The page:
• Edmure Tully zigzags this with Honor Before Reason when he expresses his intent to house in Riverrun the people fleeing the Lannister advance, arguing of the responsibility of his house to keep them safe, despite the burden that would put on it. While Catelyn is appalled by his soft-hearted attitude, it impresses Jade enough to ask him in all seriousness if he would consider becoming king of Westeros.
    • Despite being the Lannister of the Rock while Tywin and Jaime are off to war, Tyrion is hindered by his uncle and father's man Ser Stafford shadowing him as his steward, but nonetheless manages to strongarm him into letting him hear Jade out one-on-one, then trick him through the aforementioned Loophole Abuse.
  • "The Reason You Suck" Speech: Jade throws a big one on Joffrey. And Tywin.
  • Refuge in Audacity: Jade's rescue of the Starks.
  • Rock Beats Laser: Averted, any fight between Jade and anyone from Planetos is a curb stomp in her favor because of her advanced technology.
  • Running Gag:
  • Sarcasm Mode: When Joffrey attaints Jade, she replies "Oh, deary me, whatever shall I do?".
  • Screw Destiny:
    • The arrival of Jade in Westeros brought many changes to the canon timeline, culminating with her rescue of the Starks in King's Landing. In the sequel, Jade is confronted by an upset Jojen Reed, who accuses her of "breaking everything", since the course of events foretold by his greendreams (supposed to always come true, according to him) has now taken a completely different path, which causes him considerable distress.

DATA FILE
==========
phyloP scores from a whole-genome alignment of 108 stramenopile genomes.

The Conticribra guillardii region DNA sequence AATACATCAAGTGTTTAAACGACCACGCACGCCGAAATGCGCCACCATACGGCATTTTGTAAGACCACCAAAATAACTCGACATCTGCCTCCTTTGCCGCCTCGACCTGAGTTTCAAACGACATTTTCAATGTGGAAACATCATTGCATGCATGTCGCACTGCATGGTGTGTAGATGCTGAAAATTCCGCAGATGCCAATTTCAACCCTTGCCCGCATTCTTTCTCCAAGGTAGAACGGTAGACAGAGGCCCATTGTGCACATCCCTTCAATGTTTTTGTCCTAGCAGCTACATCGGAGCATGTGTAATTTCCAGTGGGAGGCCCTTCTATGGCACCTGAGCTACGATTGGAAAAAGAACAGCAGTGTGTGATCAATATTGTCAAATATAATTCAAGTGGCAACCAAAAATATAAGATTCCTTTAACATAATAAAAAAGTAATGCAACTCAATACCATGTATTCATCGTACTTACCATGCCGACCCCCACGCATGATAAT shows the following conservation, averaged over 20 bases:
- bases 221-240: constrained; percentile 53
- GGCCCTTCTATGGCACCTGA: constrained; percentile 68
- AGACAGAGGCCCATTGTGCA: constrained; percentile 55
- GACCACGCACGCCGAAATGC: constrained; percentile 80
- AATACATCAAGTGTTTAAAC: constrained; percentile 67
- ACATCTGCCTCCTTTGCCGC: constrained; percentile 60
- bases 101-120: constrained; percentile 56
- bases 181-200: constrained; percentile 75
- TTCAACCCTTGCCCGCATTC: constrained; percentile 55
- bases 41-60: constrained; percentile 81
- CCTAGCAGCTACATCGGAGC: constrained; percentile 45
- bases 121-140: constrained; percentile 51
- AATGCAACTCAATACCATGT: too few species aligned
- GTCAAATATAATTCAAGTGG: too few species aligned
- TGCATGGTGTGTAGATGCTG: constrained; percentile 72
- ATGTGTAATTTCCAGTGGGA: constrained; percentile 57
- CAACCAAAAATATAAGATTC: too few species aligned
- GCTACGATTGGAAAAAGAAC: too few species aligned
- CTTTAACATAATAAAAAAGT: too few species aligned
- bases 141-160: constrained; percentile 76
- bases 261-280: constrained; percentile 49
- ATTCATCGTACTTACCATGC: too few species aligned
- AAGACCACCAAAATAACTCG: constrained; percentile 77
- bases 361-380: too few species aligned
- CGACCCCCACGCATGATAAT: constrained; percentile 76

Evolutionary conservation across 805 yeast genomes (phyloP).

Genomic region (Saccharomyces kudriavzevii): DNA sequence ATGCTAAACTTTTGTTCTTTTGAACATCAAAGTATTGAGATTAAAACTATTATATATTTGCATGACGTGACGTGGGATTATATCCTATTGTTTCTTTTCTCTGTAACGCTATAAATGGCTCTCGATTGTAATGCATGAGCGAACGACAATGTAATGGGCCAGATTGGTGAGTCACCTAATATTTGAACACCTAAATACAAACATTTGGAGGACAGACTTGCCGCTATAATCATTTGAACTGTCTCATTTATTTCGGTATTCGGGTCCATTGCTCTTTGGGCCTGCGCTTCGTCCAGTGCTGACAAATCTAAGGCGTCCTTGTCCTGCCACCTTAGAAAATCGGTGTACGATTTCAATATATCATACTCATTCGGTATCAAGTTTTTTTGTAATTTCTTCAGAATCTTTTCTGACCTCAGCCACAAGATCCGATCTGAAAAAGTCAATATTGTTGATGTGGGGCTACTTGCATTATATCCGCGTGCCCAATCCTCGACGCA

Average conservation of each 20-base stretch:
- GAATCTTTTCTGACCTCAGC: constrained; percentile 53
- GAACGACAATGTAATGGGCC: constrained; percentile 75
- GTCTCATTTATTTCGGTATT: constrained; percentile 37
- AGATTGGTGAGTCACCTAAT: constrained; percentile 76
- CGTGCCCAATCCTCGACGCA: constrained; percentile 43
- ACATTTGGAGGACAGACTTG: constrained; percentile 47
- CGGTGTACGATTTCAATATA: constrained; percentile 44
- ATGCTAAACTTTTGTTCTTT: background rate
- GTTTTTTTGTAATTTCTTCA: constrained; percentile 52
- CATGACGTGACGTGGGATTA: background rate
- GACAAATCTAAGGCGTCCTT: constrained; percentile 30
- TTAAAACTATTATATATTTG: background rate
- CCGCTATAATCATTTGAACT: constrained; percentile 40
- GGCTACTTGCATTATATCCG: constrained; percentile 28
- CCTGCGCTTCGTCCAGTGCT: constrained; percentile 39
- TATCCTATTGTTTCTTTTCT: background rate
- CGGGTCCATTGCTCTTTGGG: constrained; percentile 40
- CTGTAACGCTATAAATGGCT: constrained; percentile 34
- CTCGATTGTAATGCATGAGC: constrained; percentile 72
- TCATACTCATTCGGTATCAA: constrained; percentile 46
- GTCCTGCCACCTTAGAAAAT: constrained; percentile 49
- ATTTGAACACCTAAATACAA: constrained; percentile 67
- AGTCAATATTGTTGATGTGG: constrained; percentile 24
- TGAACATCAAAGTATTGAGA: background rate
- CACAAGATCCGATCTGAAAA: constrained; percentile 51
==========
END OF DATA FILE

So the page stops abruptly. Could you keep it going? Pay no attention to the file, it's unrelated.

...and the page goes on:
• Similarly, Melisandre talks about a vision she had of Ramsay Snow poisoning Domeric Bolton, which did not come to pass. Domeric speaking of his bastard brother in the past tense and describing him as "disappointing" hints that Ramsay failed in his attempt and died for it.
    • How Jade sums it up to the Undying Ones when they claim to have foreseen the path of destruction Daenerys is supposed to take, pointing out that they didn't see her coming.
  • Screw the Rules, I'm Doing What's Right!: Jade rescues Eddard and Sansa Stark from the Lannisters even though she technically shouldn't be getting involved in local politics. She rationalizes it post facto by pointing out that the Others' threat means the North needs to be as strong as possible, but she acknowledges she did it because the Starks were kind to her from the beginning.
  • Shattering the Illusion: When visiting the House of the Undying, Jade goes along with the hallucinations for a while, but when they apparently end and she finds someone ready to kick her out, she instantly orders her "familiar" to emit an energy field that destroys the illusion and goes after Daenerys. Unfortunately, she then sees the Warlocks as they really are, then they start chanting Zhdane. However, later they prove themselves to be strong enough to destroy the trinket and force them back into the illusion.